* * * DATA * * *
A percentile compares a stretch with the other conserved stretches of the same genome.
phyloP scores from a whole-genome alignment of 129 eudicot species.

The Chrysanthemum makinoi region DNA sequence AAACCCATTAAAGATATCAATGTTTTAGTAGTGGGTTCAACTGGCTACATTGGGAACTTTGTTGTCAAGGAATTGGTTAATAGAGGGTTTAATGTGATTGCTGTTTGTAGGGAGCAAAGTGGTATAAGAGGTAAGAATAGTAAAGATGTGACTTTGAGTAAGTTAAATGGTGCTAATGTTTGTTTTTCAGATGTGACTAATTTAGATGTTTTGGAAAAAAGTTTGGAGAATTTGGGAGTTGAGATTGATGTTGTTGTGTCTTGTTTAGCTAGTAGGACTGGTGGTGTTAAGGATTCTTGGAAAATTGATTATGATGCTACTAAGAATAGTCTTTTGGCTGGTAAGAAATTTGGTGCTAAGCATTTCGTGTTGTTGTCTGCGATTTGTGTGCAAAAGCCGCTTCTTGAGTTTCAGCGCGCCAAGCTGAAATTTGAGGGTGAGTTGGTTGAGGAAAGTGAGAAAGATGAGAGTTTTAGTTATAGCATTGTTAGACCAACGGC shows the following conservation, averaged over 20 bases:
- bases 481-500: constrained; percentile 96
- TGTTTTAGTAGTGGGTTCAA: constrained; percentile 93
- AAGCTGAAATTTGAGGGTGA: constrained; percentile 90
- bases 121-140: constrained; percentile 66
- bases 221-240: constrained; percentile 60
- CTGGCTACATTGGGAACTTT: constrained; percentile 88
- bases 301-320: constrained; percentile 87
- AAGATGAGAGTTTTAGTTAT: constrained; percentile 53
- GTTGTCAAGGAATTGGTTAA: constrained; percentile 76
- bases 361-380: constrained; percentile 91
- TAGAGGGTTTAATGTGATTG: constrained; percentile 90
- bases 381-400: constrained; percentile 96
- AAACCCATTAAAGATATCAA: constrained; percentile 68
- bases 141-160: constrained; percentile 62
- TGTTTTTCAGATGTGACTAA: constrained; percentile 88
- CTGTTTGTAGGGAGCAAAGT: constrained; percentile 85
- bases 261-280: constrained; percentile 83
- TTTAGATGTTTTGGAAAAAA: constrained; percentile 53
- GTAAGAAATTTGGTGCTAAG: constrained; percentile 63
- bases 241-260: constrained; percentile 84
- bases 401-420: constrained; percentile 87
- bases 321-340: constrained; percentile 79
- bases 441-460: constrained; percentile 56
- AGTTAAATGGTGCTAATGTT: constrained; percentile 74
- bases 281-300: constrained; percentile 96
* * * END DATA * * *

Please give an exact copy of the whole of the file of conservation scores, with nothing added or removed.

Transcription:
A percentile compares a stretch with the other conserved stretches of the same genome.
phyloP scores from a whole-genome alignment of 129 eudicot species.

The Chrysanthemum makinoi region DNA sequence AAACCCATTAAAGATATCAATGTTTTAGTAGTGGGTTCAACTGGCTACATTGGGAACTTTGTTGTCAAGGAATTGGTTAATAGAGGGTTTAATGTGATTGCTGTTTGTAGGGAGCAAAGTGGTATAAGAGGTAAGAATAGTAAAGATGTGACTTTGAGTAAGTTAAATGGTGCTAATGTTTGTTTTTCAGATGTGACTAATTTAGATGTTTTGGAAAAAAGTTTGGAGAATTTGGGAGTTGAGATTGATGTTGTTGTGTCTTGTTTAGCTAGTAGGACTGGTGGTGTTAAGGATTCTTGGAAAATTGATTATGATGCTACTAAGAATAGTCTTTTGGCTGGTAAGAAATTTGGTGCTAAGCATTTCGTGTTGTTGTCTGCGATTTGTGTGCAAAAGCCGCTTCTTGAGTTTCAGCGCGCCAAGCTGAAATTTGAGGGTGAGTTGGTTGAGGAAAGTGAGAAAGATGAGAGTTTTAGTTATAGCATTGTTAGACCAACGGC shows the following conservation, averaged over 20 bases:
- bases 481-500: constrained; percentile 96
- TGTTTTAGTAGTGGGTTCAA: constrained; percentile 93
- AAGCTGAAATTTGAGGGTGA: constrained; percentile 90
- bases 121-140: constrained; percentile 66
- bases 221-240: constrained; percentile 60
- CTGGCTACATTGGGAACTTT: constrained; percentile 88
- bases 301-320: constrained; percentile 87
- AAGATGAGAGTTTTAGTTAT: constrained; percentile 53
- GTTGTCAAGGAATTGGTTAA: constrained; percentile 76
- bases 361-380: constrained; percentile 91
- TAGAGGGTTTAATGTGATTG: constrained; percentile 90
- bases 381-400: constrained; percentile 96
- AAACCCATTAAAGATATCAA: constrained; percentile 68
- bases 141-160: constrained; percentile 62
- TGTTTTTCAGATGTGACTAA: constrained; percentile 88
- CTGTTTGTAGGGAGCAAAGT: constrained; percentile 85
- bases 261-280: constrained; percentile 83
- TTTAGATGTTTTGGAAAAAA: constrained; percentile 53
- GTAAGAAATTTGGTGCTAAG: constrained; percentile 63
- bases 241-260: constrained; percentile 84
- bases 401-420: constrained; percentile 87
- bases 321-340: constrained; percentile 79
- bases 441-460: constrained; percentile 56
- AGTTAAATGGTGCTAATGTT: constrained; percentile 74
- bases 281-300: constrained; percentile 96